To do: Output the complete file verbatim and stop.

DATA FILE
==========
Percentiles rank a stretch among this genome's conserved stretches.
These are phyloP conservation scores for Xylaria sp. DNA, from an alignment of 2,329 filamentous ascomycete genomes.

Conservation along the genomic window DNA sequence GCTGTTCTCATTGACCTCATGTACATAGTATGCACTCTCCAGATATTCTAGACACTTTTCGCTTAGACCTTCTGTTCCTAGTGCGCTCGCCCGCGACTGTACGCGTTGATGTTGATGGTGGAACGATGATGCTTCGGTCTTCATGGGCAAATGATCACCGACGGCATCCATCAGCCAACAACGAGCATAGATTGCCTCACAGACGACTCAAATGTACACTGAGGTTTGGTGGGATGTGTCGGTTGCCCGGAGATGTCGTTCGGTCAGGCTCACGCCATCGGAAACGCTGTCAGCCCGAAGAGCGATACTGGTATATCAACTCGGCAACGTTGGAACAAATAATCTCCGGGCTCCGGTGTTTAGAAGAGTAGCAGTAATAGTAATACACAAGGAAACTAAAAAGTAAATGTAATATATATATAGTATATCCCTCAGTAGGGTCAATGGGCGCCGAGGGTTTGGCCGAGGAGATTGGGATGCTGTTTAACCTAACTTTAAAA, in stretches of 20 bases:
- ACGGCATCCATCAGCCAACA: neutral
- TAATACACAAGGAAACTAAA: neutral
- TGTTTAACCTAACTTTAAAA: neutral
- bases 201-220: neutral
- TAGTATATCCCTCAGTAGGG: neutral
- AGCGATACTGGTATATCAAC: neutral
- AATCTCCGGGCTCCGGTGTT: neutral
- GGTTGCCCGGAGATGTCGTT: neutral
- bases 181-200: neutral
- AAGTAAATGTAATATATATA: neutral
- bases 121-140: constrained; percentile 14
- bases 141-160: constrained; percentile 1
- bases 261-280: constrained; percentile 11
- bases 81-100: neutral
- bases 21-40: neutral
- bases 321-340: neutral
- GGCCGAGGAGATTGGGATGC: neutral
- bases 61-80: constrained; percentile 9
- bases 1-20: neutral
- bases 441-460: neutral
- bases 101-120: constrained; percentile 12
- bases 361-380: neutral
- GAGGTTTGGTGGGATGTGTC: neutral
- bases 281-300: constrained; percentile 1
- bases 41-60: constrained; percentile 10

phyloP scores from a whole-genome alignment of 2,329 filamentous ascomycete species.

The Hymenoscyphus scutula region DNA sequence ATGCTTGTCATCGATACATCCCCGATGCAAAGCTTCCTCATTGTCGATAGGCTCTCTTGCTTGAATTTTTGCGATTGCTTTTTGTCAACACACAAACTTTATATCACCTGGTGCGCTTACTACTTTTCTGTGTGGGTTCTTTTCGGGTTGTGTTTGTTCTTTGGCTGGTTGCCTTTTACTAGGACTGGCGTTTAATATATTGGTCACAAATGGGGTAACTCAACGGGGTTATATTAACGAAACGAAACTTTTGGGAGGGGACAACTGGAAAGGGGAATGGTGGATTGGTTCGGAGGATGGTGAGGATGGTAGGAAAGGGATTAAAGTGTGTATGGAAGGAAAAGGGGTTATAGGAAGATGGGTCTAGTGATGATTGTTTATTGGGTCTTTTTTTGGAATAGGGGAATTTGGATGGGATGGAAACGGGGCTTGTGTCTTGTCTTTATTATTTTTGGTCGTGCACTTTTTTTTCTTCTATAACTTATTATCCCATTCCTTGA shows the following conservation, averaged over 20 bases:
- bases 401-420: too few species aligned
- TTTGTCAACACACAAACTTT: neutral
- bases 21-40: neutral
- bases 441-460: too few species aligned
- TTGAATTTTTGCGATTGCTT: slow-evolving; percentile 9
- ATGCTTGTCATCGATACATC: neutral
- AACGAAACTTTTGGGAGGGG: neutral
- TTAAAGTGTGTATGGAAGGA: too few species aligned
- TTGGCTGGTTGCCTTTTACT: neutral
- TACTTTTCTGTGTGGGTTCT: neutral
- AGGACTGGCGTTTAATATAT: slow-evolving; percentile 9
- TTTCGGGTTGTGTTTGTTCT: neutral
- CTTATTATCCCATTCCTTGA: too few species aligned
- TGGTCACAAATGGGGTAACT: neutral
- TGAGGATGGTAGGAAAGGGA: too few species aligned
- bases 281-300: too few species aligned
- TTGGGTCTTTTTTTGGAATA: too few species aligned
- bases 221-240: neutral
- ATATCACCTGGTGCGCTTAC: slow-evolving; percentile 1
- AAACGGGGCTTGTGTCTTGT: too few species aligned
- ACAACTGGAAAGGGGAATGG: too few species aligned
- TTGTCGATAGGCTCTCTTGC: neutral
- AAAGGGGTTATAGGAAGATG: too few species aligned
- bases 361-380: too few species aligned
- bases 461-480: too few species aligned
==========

Percentiles rank a stretch among this genome's conserved stretches.
These are phyloP conservation scores for Xylaria sp. DNA, from an alignment of 2,329 filamentous ascomycete genomes.

Conservation along the genomic window DNA sequence GCTGTTCTCATTGACCTCATGTACATAGTATGCACTCTCCAGATATTCTAGACACTTTTCGCTTAGACCTTCTGTTCCTAGTGCGCTCGCCCGCGACTGTACGCGTTGATGTTGATGGTGGAACGATGATGCTTCGGTCTTCATGGGCAAATGATCACCGACGGCATCCATCAGCCAACAACGAGCATAGATTGCCTCACAGACGACTCAAATGTACACTGAGGTTTGGTGGGATGTGTCGGTTGCCCGGAGATGTCGTTCGGTCAGGCTCACGCCATCGGAAACGCTGTCAGCCCGAAGAGCGATACTGGTATATCAACTCGGCAACGTTGGAACAAATAATCTCCGGGCTCCGGTGTTTAGAAGAGTAGCAGTAATAGTAATACACAAGGAAACTAAAAAGTAAATGTAATATATATATAGTATATCCCTCAGTAGGGTCAATGGGCGCCGAGGGTTTGGCCGAGGAGATTGGGATGCTGTTTAACCTAACTTTAAAA, in stretches of 20 bases:
- ACGGCATCCATCAGCCAACA: neutral
- TAATACACAAGGAAACTAAA: neutral
- TGTTTAACCTAACTTTAAAA: neutral
- bases 201-220: neutral
- TAGTATATCCCTCAGTAGGG: neutral
- AGCGATACTGGTATATCAAC: neutral
- AATCTCCGGGCTCCGGTGTT: neutral
- GGTTGCCCGGAGATGTCGTT: neutral
- bases 181-200: neutral
- AAGTAAATGTAATATATATA: neutral
- bases 121-140: constrained; percentile 14
- bases 141-160: constrained; percentile 1
- bases 261-280: constrained; percentile 11
- bases 81-100: neutral
- bases 21-40: neutral
- bases 321-340: neutral
- GGCCGAGGAGATTGGGATGC: neutral
- bases 61-80: constrained; percentile 9
- bases 1-20: neutral
- bases 441-460: neutral
- bases 101-120: constrained; percentile 12
- bases 361-380: neutral
- GAGGTTTGGTGGGATGTGTC: neutral
- bases 281-300: constrained; percentile 1
- bases 41-60: constrained; percentile 10

phyloP scores from a whole-genome alignment of 2,329 filamentous ascomycete species.

The Hymenoscyphus scutula region DNA sequence ATGCTTGTCATCGATACATCCCCGATGCAAAGCTTCCTCATTGTCGATAGGCTCTCTTGCTTGAATTTTTGCGATTGCTTTTTGTCAACACACAAACTTTATATCACCTGGTGCGCTTACTACTTTTCTGTGTGGGTTCTTTTCGGGTTGTGTTTGTTCTTTGGCTGGTTGCCTTTTACTAGGACTGGCGTTTAATATATTGGTCACAAATGGGGTAACTCAACGGGGTTATATTAACGAAACGAAACTTTTGGGAGGGGACAACTGGAAAGGGGAATGGTGGATTGGTTCGGAGGATGGTGAGGATGGTAGGAAAGGGATTAAAGTGTGTATGGAAGGAAAAGGGGTTATAGGAAGATGGGTCTAGTGATGATTGTTTATTGGGTCTTTTTTTGGAATAGGGGAATTTGGATGGGATGGAAACGGGGCTTGTGTCTTGTCTTTATTATTTTTGGTCGTGCACTTTTTTTTCTTCTATAACTTATTATCCCATTCCTTGA shows the following conservation, averaged over 20 bases:
- bases 401-420: too few species aligned
- TTTGTCAACACACAAACTTT: neutral
- bases 21-40: neutral
- bases 441-460: too few species aligned
- TTGAATTTTTGCGATTGCTT: slow-evolving; percentile 9
- ATGCTTGTCATCGATACATC: neutral
- AACGAAACTTTTGGGAGGGG: neutral
- TTAAAGTGTGTATGGAAGGA: too few species aligned
- TTGGCTGGTTGCCTTTTACT: neutral
- TACTTTTCTGTGTGGGTTCT: neutral
- AGGACTGGCGTTTAATATAT: slow-evolving; percentile 9
- TTTCGGGTTGTGTTTGTTCT: neutral
- CTTATTATCCCATTCCTTGA: too few species aligned
- TGGTCACAAATGGGGTAACT: neutral
- TGAGGATGGTAGGAAAGGGA: too few species aligned
- bases 281-300: too few species aligned
- TTGGGTCTTTTTTTGGAATA: too few species aligned
- bases 221-240: neutral
- ATATCACCTGGTGCGCTTAC: slow-evolving; percentile 1
- AAACGGGGCTTGTGTCTTGT: too few species aligned
- ACAACTGGAAAGGGGAATGG: too few species aligned
- TTGTCGATAGGCTCTCTTGC: neutral
- AAAGGGGTTATAGGAAGATG: too few species aligned
- bases 361-380: too few species aligned
- bases 461-480: too few species aligned